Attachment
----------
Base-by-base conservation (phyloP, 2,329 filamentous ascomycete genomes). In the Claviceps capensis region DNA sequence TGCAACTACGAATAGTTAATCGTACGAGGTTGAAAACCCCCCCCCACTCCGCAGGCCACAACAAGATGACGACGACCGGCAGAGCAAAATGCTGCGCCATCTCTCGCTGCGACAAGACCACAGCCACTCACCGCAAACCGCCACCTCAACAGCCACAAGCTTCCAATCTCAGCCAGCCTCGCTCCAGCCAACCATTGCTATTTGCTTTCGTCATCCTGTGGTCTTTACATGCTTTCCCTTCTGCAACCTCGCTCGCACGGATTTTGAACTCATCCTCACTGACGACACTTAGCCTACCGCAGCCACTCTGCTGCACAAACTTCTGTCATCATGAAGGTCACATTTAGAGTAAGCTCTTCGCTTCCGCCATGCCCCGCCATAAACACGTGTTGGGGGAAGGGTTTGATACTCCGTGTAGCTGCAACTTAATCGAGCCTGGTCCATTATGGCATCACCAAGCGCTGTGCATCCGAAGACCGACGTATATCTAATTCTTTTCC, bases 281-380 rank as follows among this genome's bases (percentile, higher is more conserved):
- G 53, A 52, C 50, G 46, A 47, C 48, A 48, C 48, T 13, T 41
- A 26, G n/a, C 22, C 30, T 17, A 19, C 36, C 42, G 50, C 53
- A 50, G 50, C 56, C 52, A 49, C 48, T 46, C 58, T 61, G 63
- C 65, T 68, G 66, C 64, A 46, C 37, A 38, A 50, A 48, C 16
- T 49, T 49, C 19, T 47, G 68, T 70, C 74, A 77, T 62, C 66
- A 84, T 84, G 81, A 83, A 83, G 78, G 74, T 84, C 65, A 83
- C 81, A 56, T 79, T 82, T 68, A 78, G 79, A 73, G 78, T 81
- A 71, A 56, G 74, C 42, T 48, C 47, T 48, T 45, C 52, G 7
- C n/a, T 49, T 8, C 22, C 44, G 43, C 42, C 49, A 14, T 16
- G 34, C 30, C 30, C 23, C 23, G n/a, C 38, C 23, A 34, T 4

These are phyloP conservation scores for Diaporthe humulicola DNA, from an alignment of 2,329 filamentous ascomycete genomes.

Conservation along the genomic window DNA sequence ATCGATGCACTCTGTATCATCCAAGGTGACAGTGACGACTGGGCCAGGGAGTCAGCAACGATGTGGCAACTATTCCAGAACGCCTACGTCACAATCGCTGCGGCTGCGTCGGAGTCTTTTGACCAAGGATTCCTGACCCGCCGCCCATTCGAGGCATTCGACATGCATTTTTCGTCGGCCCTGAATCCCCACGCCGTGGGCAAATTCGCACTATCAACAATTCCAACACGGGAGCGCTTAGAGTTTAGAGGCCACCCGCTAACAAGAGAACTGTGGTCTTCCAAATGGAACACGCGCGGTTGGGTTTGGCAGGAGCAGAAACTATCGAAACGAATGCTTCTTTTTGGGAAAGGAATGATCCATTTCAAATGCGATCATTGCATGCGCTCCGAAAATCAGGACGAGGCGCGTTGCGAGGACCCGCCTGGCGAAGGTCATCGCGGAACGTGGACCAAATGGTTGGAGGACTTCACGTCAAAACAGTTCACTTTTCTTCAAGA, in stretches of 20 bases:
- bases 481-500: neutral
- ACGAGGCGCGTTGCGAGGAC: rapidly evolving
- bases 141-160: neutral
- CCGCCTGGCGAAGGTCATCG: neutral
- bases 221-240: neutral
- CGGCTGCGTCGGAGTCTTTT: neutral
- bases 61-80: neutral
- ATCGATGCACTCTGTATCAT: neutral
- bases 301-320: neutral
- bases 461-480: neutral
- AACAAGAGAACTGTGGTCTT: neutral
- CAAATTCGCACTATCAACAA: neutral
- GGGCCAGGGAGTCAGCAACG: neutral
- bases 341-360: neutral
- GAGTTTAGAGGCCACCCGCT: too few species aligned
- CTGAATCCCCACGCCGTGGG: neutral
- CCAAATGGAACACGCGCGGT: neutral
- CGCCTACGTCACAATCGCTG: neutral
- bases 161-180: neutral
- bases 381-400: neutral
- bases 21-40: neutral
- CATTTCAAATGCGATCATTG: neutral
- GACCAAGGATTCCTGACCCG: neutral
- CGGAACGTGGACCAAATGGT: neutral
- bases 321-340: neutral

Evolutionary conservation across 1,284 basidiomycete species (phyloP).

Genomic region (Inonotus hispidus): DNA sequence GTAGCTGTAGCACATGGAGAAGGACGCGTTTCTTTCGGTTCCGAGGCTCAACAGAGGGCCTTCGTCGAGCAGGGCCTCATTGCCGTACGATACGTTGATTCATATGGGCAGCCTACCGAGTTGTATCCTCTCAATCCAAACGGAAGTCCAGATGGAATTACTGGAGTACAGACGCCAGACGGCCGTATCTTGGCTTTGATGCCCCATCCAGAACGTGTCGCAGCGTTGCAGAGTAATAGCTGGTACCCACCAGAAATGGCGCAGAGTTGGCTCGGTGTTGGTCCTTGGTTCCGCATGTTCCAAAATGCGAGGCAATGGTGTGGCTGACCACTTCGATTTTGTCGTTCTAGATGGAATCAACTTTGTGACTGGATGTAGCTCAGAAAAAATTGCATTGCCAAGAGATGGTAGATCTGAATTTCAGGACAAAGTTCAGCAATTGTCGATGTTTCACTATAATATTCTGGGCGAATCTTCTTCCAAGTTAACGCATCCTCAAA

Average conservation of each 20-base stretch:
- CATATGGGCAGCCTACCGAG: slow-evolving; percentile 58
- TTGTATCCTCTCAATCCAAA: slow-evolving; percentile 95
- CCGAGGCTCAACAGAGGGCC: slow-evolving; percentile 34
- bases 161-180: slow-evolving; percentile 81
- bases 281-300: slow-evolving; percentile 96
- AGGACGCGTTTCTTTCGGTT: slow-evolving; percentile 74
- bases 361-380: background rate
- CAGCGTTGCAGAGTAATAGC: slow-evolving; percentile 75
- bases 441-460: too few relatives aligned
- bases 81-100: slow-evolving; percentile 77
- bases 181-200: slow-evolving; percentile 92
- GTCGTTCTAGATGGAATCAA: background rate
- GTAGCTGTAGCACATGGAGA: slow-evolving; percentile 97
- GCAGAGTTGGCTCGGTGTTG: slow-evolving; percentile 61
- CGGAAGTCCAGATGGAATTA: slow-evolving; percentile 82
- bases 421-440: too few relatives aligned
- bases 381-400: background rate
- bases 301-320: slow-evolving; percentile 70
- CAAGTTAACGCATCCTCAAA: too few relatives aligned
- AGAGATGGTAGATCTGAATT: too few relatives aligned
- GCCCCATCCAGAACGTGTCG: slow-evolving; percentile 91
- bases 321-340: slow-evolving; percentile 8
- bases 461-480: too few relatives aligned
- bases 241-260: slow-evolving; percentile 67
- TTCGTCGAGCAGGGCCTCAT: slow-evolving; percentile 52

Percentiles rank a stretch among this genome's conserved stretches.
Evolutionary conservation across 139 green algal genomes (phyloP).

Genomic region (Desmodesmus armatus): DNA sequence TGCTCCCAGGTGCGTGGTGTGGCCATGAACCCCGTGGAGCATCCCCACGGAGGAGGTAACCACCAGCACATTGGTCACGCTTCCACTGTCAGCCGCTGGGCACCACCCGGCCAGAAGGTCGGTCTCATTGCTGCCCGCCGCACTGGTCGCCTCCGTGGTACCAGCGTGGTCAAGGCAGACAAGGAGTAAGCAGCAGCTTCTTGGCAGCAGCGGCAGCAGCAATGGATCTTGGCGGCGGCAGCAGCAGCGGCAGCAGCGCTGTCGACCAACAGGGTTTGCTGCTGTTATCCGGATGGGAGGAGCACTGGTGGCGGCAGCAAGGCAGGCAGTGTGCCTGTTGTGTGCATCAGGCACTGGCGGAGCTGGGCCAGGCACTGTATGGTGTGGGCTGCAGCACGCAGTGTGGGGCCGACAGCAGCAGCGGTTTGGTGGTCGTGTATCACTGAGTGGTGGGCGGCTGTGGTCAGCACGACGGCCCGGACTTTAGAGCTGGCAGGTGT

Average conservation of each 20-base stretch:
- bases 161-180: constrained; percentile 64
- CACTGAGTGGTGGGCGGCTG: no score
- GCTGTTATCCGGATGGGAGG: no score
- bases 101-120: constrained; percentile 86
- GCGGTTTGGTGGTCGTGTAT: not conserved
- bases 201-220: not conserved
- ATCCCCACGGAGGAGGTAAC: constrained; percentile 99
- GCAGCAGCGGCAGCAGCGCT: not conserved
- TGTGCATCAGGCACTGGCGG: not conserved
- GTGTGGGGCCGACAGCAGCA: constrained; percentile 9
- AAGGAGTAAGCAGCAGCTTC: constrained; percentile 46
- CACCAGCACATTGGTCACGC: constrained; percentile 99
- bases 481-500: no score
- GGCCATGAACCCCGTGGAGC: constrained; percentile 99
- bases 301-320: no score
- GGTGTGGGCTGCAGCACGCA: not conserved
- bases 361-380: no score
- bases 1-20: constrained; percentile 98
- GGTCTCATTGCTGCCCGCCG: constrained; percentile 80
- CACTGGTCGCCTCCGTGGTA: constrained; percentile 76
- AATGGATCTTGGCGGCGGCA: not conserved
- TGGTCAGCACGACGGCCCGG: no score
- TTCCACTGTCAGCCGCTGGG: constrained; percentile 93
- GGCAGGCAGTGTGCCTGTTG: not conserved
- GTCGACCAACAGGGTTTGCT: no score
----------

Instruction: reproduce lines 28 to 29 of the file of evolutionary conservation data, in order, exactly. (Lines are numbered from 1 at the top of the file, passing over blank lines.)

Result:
- GAGTTTAGAGGCCACCCGCT: too few species aligned
- CTGAATCCCCACGCCGTGGG: neutral